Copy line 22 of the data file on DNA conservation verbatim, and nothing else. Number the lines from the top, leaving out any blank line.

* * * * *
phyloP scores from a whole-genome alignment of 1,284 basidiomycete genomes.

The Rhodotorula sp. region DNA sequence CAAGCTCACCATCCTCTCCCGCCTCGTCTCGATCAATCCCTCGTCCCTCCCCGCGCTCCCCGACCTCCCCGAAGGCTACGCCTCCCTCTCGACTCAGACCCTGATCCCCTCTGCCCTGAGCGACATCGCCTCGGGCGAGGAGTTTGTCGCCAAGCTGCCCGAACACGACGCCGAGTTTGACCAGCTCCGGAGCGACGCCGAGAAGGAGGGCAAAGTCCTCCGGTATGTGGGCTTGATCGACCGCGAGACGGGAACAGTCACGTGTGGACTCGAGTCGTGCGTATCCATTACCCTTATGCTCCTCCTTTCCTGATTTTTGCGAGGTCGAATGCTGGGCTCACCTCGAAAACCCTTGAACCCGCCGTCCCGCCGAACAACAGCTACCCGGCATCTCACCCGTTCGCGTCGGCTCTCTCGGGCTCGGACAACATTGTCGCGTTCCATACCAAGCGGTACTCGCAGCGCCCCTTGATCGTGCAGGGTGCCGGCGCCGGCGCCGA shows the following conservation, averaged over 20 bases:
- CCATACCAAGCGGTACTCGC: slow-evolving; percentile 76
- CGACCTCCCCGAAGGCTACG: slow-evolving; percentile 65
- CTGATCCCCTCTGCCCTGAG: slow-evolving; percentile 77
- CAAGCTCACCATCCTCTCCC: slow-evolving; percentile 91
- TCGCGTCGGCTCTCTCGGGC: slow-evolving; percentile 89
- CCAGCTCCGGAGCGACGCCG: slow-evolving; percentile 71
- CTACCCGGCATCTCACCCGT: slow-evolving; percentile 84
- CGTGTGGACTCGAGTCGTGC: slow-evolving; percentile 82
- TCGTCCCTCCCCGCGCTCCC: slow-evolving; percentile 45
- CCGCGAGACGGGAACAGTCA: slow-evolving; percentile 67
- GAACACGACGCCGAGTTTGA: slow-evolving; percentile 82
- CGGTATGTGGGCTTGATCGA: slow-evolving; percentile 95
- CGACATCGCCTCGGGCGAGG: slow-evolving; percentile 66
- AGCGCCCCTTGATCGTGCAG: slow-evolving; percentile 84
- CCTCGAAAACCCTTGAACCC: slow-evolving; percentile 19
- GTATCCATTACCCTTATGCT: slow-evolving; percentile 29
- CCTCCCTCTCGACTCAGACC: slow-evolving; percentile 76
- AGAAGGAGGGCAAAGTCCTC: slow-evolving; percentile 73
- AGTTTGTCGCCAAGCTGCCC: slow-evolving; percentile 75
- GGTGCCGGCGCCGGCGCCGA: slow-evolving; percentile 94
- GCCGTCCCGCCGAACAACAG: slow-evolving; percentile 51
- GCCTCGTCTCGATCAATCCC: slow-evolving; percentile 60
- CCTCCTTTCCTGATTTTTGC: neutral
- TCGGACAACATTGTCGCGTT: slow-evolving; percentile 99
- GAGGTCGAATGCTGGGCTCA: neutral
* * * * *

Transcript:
- GGTGCCGGCGCCGGCGCCGA: slow-evolving; percentile 94